Advertising and signs

Businesses may also need or want to signal their existence where they are located, with various visual messages, whether it be their company name or, if applicable, the products or services they manufacture or distribute. These messages can be qualified as signs.

Multiple forms of signs

If one can consider that this form of visual communication constitutes « advertising » for the benefit of the activity which uses it (which thus promotes itself and possibly its products), one can also consider that the possibility of signalling oneself where an activity (economic in particular) is installed can be wider than that of broadcasting, in the same places, advertising messages unrelated to the activities present.

1.3. The impact of advertising on the landscape

Since the very purpose of advertisements and signs is to be seen (preferably by the greatest number of people), several factors contribute to an increasingly strong presence of advertisements and signs in landscapes, mainly urban, but also sometimes natural:

It even seems that in some cases, the adage that « too much advertising kills advertising » does not stop certain outdoor advertising professionals who, particularly with regard to their advertisers, cannot refrain from being present where their competitors are already present, even if it means that the compact overabundance of advertising messages becomes blinding and renders them largely ineffective. Over time, advertising messages are placed on increasingly varied and even unusual media:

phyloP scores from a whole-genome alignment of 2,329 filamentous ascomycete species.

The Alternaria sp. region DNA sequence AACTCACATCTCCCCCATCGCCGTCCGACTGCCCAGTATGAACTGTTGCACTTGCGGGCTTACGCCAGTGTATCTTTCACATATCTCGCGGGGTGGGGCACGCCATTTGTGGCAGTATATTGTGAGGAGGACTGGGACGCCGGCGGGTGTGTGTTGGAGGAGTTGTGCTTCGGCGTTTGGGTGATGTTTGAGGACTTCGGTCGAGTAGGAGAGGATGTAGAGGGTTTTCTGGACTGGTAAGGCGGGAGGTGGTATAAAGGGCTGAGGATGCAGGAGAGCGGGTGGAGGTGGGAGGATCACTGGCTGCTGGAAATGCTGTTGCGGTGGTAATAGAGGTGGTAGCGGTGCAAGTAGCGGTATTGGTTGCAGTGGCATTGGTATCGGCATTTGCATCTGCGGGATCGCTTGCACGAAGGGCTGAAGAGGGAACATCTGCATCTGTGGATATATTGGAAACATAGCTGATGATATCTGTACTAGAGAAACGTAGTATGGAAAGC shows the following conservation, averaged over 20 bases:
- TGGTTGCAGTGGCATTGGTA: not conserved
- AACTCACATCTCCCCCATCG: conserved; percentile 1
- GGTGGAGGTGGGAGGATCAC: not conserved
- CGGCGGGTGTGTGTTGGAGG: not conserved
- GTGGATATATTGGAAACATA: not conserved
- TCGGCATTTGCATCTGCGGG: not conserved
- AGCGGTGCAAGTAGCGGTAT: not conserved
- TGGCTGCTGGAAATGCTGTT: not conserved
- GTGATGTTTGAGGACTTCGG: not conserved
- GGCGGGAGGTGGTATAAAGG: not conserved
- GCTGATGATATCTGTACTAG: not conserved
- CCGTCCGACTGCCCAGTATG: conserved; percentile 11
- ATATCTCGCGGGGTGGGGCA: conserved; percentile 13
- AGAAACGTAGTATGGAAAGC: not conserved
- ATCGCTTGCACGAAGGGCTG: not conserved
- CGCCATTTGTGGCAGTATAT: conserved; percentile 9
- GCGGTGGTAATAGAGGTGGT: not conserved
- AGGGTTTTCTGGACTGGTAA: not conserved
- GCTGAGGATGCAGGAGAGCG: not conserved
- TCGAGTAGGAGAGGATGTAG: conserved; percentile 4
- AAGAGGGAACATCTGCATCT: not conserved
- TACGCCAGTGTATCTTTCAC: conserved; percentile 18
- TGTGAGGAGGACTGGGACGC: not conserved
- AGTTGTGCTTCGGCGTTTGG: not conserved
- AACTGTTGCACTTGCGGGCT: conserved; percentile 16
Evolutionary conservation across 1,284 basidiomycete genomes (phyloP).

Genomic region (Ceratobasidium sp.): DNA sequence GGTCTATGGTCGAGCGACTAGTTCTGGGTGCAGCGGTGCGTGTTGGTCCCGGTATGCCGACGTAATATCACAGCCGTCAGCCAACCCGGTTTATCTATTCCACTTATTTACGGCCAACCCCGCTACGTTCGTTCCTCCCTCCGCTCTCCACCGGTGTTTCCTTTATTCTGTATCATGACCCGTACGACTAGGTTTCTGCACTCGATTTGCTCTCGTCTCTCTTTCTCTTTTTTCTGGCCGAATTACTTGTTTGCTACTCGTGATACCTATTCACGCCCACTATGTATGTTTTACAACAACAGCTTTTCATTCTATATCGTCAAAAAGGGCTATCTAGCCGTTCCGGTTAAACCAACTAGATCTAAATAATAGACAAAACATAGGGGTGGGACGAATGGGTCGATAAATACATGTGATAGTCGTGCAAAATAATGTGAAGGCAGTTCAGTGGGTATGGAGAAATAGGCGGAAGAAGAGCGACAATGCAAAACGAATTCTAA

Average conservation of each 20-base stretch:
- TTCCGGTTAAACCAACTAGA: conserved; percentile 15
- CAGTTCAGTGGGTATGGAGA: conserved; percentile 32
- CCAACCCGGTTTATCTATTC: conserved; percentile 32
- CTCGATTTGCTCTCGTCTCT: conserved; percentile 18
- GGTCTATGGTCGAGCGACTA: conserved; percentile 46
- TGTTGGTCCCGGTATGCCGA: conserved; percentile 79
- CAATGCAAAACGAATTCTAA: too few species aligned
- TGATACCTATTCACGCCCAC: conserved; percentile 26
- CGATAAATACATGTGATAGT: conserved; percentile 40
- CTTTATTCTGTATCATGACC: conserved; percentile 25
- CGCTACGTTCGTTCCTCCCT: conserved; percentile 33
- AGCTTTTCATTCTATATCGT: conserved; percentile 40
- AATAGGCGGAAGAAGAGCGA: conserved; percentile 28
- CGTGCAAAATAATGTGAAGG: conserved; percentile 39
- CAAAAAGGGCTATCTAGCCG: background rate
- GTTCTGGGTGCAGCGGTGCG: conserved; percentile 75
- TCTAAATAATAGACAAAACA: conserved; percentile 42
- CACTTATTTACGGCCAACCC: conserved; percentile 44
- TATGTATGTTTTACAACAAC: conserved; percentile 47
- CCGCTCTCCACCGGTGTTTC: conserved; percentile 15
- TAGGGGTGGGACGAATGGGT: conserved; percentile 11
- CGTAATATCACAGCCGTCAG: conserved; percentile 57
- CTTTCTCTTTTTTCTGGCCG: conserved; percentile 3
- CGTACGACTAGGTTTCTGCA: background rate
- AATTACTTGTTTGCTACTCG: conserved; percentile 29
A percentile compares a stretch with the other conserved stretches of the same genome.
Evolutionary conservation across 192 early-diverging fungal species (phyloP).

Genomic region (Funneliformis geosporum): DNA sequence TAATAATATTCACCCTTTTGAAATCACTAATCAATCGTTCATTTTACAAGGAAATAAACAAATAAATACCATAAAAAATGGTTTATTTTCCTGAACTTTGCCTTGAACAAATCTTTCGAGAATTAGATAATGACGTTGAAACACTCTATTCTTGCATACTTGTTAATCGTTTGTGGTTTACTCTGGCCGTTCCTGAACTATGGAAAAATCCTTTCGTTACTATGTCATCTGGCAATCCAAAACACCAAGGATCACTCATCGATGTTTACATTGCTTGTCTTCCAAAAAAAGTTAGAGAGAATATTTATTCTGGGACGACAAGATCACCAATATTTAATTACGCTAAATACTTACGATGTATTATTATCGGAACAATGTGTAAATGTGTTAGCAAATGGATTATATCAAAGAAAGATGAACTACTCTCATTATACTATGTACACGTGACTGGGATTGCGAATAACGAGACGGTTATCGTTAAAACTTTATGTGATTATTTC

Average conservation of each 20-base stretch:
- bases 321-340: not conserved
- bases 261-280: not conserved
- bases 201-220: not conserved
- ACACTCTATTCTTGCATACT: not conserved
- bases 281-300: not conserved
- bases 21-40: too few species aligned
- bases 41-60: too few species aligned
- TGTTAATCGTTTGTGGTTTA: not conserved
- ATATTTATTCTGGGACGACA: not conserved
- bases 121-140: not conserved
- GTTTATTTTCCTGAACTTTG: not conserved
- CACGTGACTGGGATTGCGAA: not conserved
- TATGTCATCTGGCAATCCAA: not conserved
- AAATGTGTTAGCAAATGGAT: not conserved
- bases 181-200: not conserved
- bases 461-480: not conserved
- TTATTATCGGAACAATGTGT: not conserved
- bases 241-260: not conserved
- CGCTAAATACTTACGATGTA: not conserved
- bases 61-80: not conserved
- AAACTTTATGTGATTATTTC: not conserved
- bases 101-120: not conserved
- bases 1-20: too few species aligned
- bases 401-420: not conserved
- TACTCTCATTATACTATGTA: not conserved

The many forms of outdoor advertising mean that it is increasingly present in the landscape. While the European Union has focused on advertising from an essentially economic perspective, some national legislation has intervened, by different means, to regulate outdoor advertising for environmental purposes, while taking into consideration certain limitations to regulatory interventions.

2.1. Landscape issues